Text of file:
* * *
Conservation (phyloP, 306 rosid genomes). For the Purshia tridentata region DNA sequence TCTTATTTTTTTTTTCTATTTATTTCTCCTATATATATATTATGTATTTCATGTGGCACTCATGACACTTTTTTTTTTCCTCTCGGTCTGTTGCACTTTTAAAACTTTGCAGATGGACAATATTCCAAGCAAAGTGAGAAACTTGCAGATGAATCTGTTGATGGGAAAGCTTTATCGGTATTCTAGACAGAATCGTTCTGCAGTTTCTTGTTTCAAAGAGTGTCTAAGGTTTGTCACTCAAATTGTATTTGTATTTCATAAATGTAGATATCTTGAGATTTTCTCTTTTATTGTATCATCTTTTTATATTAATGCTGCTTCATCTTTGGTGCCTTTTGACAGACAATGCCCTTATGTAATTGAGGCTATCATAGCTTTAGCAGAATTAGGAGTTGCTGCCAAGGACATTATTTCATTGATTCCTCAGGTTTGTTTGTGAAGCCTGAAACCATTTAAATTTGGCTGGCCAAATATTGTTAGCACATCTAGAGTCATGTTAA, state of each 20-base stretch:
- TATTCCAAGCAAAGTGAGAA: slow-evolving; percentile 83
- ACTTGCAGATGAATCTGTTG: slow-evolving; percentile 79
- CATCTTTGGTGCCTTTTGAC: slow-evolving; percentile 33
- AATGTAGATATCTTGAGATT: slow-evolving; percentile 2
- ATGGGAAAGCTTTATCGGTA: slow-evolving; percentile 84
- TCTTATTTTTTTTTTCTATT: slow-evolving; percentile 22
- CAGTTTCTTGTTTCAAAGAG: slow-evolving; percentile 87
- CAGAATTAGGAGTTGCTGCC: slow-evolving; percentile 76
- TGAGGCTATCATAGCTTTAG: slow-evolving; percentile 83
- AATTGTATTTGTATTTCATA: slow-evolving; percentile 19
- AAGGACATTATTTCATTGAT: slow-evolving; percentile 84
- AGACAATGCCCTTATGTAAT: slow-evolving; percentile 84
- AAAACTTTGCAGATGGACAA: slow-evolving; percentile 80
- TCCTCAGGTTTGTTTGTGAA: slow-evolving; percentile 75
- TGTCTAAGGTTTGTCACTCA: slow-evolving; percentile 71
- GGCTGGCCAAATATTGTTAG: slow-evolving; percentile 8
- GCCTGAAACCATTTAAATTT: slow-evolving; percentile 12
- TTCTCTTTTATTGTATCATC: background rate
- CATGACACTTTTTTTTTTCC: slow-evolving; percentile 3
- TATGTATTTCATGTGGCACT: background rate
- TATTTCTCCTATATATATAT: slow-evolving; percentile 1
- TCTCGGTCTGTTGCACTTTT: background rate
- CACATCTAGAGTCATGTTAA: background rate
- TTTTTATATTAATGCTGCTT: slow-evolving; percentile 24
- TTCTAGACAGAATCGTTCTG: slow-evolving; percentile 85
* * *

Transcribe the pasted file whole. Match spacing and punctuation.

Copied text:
Conservation (phyloP, 306 rosid genomes). For the Purshia tridentata region DNA sequence TCTTATTTTTTTTTTCTATTTATTTCTCCTATATATATATTATGTATTTCATGTGGCACTCATGACACTTTTTTTTTTCCTCTCGGTCTGTTGCACTTTTAAAACTTTGCAGATGGACAATATTCCAAGCAAAGTGAGAAACTTGCAGATGAATCTGTTGATGGGAAAGCTTTATCGGTATTCTAGACAGAATCGTTCTGCAGTTTCTTGTTTCAAAGAGTGTCTAAGGTTTGTCACTCAAATTGTATTTGTATTTCATAAATGTAGATATCTTGAGATTTTCTCTTTTATTGTATCATCTTTTTATATTAATGCTGCTTCATCTTTGGTGCCTTTTGACAGACAATGCCCTTATGTAATTGAGGCTATCATAGCTTTAGCAGAATTAGGAGTTGCTGCCAAGGACATTATTTCATTGATTCCTCAGGTTTGTTTGTGAAGCCTGAAACCATTTAAATTTGGCTGGCCAAATATTGTTAGCACATCTAGAGTCATGTTAA, state of each 20-base stretch:
- TATTCCAAGCAAAGTGAGAA: slow-evolving; percentile 83
- ACTTGCAGATGAATCTGTTG: slow-evolving; percentile 79
- CATCTTTGGTGCCTTTTGAC: slow-evolving; percentile 33
- AATGTAGATATCTTGAGATT: slow-evolving; percentile 2
- ATGGGAAAGCTTTATCGGTA: slow-evolving; percentile 84
- TCTTATTTTTTTTTTCTATT: slow-evolving; percentile 22
- CAGTTTCTTGTTTCAAAGAG: slow-evolving; percentile 87
- CAGAATTAGGAGTTGCTGCC: slow-evolving; percentile 76
- TGAGGCTATCATAGCTTTAG: slow-evolving; percentile 83
- AATTGTATTTGTATTTCATA: slow-evolving; percentile 19
- AAGGACATTATTTCATTGAT: slow-evolving; percentile 84
- AGACAATGCCCTTATGTAAT: slow-evolving; percentile 84
- AAAACTTTGCAGATGGACAA: slow-evolving; percentile 80
- TCCTCAGGTTTGTTTGTGAA: slow-evolving; percentile 75
- TGTCTAAGGTTTGTCACTCA: slow-evolving; percentile 71
- GGCTGGCCAAATATTGTTAG: slow-evolving; percentile 8
- GCCTGAAACCATTTAAATTT: slow-evolving; percentile 12
- TTCTCTTTTATTGTATCATC: background rate
- CATGACACTTTTTTTTTTCC: slow-evolving; percentile 3
- TATGTATTTCATGTGGCACT: background rate
- TATTTCTCCTATATATATAT: slow-evolving; percentile 1
- TCTCGGTCTGTTGCACTTTT: background rate
- CACATCTAGAGTCATGTTAA: background rate
- TTTTTATATTAATGCTGCTT: slow-evolving; percentile 24
- TTCTAGACAGAATCGTTCTG: slow-evolving; percentile 85